CONCLUSIONS: A total of 7 protocols were found to be available in Brazil, the most commonly mentioned being OSA-18 and OSD-6. The use of protocols as a guided interview helps to define diagnosis and treatment among the paediatric population, but its large variability makes it difficult to compare a standardised monitoring process.
Keywords: Child. Surveys and Questionnaires. Quality of Life. Sleep
Self-limited epilepsy with centrotemporal spikes is the most common paediatric epileptic syndrome, with growing evidence linking it to various degrees and presentations of neuropsychological dysfunction. The objective of this study is to evaluate the possible sleep macro and microstructural alterations in children with this diagnosis. A systematic review of published manuscripts was carried out in Medline, LILACS and Scielo databases, using the MeSH terms epilepsy, sleep and polysomnography. From 753 retrieved references, 5 were selected, and data from macro and, when available, microstructure of sleep were extracted. Meta-analysis was performed with data from 4 studies using standardized mean difference. Findings were heterogeneous between studies, being the most frequent macrostructural findings a smaller proportion and greater latency of REM sleep in two studies and, in meta-analysis, a longer sleep latency was the most significant finding among epileptic patients. Only one study evaluated sleep microstructure, suggesting possible alterations in cyclic alternating pattern in diagnosed children. Studies evaluating macro and microstructure of sleep in children with self-limited epilepsy with centrotemporal spikes are necessary to a better understanding of mechanisms of the neuropsychologic disturbances that are frequently seen in children with this diagnosis.
Keywords: Sleep. Epilepsy. Polysomnography
Obstructive Sleep Apnea Syndrome (OSA) is a multifactorial disease that highly alters a persons quality of life. It is characterized by the repeated interruption of breathing during sleep, due to an obstruction or the collapse of the upper airways. Since it is a multifactorial etiological disorder, it requires a thorough diagnosis and treatment with an interdisciplinary team, which comprises several professionals such as a surgical dentist, phonoaudiologist, otorhinolaryngologist, sleep doctor, neurologist and physiotherapist. The diagnosis and the degree of severity of the syndrome is determined through a polysomnography examination. After that, the best form of treatment is devised depending on the gravity of the case. In cases of moderate to severe apnea, invasive treatment through surgical procedures such as maxillomandibular advancement remains the preferred option as it increases the posterior air space, reducing and/or eliminating the obstruction. Thus, improving the patients respiratory function and, consequently, his quality of life as it is shown in the clinical case at hand. In which the male patient, facial pattern type I, 41 years of age, diagnosed with moderate OSA (Apnea-Hypopnea Index - AHI of 23.19), decided to have a surgical treatment instead of a conservative one, resulting in the cure of apnea (AHI of 0.3).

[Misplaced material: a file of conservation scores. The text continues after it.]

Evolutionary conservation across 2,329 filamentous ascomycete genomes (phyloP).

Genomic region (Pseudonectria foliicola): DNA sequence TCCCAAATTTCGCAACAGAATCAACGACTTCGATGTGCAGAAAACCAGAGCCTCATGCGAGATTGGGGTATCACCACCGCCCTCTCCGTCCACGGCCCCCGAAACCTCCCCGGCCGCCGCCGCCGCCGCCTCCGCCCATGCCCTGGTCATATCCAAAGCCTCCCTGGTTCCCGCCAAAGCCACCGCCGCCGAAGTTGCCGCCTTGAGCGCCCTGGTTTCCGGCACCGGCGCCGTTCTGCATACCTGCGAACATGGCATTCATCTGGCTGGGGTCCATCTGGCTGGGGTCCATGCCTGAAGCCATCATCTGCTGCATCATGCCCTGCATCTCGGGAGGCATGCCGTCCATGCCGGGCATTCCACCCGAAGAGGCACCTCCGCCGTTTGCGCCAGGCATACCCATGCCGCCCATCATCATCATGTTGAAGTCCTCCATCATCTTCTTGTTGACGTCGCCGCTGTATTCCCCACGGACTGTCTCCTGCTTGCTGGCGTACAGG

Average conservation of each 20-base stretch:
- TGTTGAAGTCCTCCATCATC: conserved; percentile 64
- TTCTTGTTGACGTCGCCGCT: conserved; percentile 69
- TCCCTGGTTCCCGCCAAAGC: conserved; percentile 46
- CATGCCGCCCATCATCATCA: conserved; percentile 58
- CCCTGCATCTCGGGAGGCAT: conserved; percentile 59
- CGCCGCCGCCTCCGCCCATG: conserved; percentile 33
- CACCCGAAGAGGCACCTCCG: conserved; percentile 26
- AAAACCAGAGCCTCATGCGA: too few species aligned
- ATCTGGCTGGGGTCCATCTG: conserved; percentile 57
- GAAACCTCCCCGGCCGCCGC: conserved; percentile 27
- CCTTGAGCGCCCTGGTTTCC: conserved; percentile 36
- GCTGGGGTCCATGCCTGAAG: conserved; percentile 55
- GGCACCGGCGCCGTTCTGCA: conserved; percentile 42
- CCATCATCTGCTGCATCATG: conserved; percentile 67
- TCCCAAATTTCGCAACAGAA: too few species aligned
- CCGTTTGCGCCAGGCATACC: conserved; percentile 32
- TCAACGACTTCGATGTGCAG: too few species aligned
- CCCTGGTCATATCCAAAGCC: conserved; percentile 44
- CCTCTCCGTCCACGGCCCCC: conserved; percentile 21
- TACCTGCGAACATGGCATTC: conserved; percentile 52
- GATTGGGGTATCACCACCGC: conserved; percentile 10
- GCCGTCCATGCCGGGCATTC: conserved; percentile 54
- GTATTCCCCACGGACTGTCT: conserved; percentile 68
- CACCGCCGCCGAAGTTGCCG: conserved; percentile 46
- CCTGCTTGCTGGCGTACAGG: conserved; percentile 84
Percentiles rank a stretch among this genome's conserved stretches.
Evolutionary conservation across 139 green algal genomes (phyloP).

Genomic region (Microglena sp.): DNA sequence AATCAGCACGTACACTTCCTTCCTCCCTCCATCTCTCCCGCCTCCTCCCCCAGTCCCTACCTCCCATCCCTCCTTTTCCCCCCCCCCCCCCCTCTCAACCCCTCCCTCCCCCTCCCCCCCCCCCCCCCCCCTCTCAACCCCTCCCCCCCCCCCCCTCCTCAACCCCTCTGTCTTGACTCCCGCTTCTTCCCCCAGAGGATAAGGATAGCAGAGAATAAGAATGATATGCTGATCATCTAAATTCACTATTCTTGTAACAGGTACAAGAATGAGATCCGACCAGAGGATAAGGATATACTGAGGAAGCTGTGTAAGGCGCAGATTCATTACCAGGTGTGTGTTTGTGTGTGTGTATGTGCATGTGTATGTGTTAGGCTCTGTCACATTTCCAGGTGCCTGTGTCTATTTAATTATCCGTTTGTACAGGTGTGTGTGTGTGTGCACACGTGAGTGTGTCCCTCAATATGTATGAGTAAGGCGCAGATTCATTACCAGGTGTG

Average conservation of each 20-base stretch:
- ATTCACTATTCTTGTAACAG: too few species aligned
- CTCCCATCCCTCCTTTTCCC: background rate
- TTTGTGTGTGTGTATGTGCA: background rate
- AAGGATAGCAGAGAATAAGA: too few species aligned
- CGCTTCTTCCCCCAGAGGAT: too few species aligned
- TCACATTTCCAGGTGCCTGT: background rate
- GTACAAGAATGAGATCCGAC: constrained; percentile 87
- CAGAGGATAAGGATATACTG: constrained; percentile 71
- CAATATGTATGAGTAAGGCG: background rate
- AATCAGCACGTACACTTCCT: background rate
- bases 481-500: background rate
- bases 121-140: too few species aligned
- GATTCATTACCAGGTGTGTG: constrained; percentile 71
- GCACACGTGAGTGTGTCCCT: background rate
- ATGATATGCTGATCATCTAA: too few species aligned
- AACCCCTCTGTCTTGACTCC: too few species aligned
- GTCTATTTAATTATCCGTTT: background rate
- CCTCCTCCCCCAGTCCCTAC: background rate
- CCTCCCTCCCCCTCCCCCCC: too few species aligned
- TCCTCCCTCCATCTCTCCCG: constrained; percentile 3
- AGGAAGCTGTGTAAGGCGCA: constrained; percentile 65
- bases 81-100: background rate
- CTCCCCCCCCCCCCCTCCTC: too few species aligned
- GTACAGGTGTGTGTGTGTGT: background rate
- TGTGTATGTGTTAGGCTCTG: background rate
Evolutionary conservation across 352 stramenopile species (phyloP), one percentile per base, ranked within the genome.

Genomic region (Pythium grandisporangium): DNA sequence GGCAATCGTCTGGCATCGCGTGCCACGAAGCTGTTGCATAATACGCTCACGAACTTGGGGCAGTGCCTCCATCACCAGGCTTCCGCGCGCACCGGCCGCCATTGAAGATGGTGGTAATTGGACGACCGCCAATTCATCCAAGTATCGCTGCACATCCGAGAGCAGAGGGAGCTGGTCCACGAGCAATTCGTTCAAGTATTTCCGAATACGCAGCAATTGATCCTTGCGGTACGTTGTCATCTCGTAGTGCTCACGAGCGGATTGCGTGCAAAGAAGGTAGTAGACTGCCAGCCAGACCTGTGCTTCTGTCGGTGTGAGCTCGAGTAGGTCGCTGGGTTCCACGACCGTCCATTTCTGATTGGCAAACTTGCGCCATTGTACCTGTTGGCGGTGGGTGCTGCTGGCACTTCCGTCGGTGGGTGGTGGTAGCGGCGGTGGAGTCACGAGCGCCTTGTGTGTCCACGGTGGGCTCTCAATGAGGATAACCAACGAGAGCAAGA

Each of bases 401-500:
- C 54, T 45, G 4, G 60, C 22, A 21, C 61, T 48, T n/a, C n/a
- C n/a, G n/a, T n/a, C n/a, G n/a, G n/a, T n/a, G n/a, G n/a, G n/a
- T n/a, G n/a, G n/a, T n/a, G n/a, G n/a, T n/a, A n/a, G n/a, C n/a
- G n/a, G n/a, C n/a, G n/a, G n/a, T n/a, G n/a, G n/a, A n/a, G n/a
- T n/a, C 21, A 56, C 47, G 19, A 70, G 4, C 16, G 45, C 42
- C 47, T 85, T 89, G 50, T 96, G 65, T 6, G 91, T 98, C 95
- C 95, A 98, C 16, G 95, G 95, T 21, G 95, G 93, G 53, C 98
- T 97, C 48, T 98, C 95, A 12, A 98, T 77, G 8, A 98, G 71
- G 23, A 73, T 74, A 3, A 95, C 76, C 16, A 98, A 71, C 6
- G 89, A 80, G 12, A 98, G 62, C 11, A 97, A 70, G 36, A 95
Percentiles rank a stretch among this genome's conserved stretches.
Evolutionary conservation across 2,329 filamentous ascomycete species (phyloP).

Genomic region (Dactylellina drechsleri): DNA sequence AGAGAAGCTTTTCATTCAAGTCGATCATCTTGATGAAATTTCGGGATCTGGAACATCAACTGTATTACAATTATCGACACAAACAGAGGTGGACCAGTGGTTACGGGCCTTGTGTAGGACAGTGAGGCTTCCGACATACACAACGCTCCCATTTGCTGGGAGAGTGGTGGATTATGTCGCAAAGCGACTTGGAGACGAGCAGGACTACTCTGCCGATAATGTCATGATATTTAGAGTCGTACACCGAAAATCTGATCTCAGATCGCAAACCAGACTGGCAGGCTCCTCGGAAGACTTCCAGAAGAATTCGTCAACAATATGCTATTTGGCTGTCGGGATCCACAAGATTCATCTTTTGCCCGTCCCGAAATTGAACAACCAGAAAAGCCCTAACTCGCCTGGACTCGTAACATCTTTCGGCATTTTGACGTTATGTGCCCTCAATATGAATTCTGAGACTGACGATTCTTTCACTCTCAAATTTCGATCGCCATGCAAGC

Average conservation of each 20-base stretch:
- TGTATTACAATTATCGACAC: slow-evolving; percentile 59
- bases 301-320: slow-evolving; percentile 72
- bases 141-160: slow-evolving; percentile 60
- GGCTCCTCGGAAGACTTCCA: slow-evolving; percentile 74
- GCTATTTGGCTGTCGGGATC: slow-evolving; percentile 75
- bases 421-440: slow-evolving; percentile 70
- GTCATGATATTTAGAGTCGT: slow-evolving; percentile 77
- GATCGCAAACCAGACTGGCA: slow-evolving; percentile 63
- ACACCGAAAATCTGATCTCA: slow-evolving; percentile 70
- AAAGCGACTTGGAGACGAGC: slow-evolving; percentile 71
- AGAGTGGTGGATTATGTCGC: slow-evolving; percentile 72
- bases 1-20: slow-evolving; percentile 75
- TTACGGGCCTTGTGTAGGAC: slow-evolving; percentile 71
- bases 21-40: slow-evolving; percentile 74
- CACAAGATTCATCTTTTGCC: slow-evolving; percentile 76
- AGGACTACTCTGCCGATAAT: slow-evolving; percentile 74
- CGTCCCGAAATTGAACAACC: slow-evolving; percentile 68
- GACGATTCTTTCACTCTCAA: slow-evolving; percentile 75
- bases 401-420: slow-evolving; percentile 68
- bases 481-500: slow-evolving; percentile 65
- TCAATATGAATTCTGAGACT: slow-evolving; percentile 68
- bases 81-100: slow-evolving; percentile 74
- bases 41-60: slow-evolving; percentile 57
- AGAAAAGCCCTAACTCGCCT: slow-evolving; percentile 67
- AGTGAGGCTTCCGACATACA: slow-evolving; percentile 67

Keywords: Orthognathic Surgery. Sleep Apnea Syndromes. Esthetics.
The integrative care model is rooted in a biopsychosocial approach. Integrative is a term which refers to increasing the harmony and coherence of your whole being, and integrative care is therefore focused on the person, not on either the disease or a therapy. It is provided collaboratively by a health team comprising physicians, psychologists, physiotherapists, acupuncturists, and meditation, nutrition, and floral therapy. Previous studies have demonstrated that interventions based on the integrative care model improved womens lifestyle and quality of life. Our aim was to describe the use of complementary and alternative medicine (CAM) alongside traditional medicine among women with sleep conditions in our Womens Sleep Disorders Integrative Treatment Outpatient Clinic. We are sharing our experiences and clinical practice as the model we developed seems to have both physical and psychological benefits for women with sleep problems. We discuss the wide range of benefits that result from this type of complex intervention, and the contextual factors that may influence these benefits. This will inform future practitioners and we hope to contribute to quantitative research in the clinical setting. The study highlights the importance of treating sleep complaints with a caring relationship and a CAM approach, alongside conventional medicine. Exploration of the lived experience of CAM and its meaning enables healthcare professionals to gain insights into the patients needs, preferences, and values. Gynecologists, clinicians, and health care providers should support and guide patients in their decision to use CAM by providing evidence-based and comprehensive advice on the potential benefits, risks and related safety issues of this approach.
Keywords: Sleep, Complementary Therapies, Sleep Disorders, Intrinsic, Women’s Health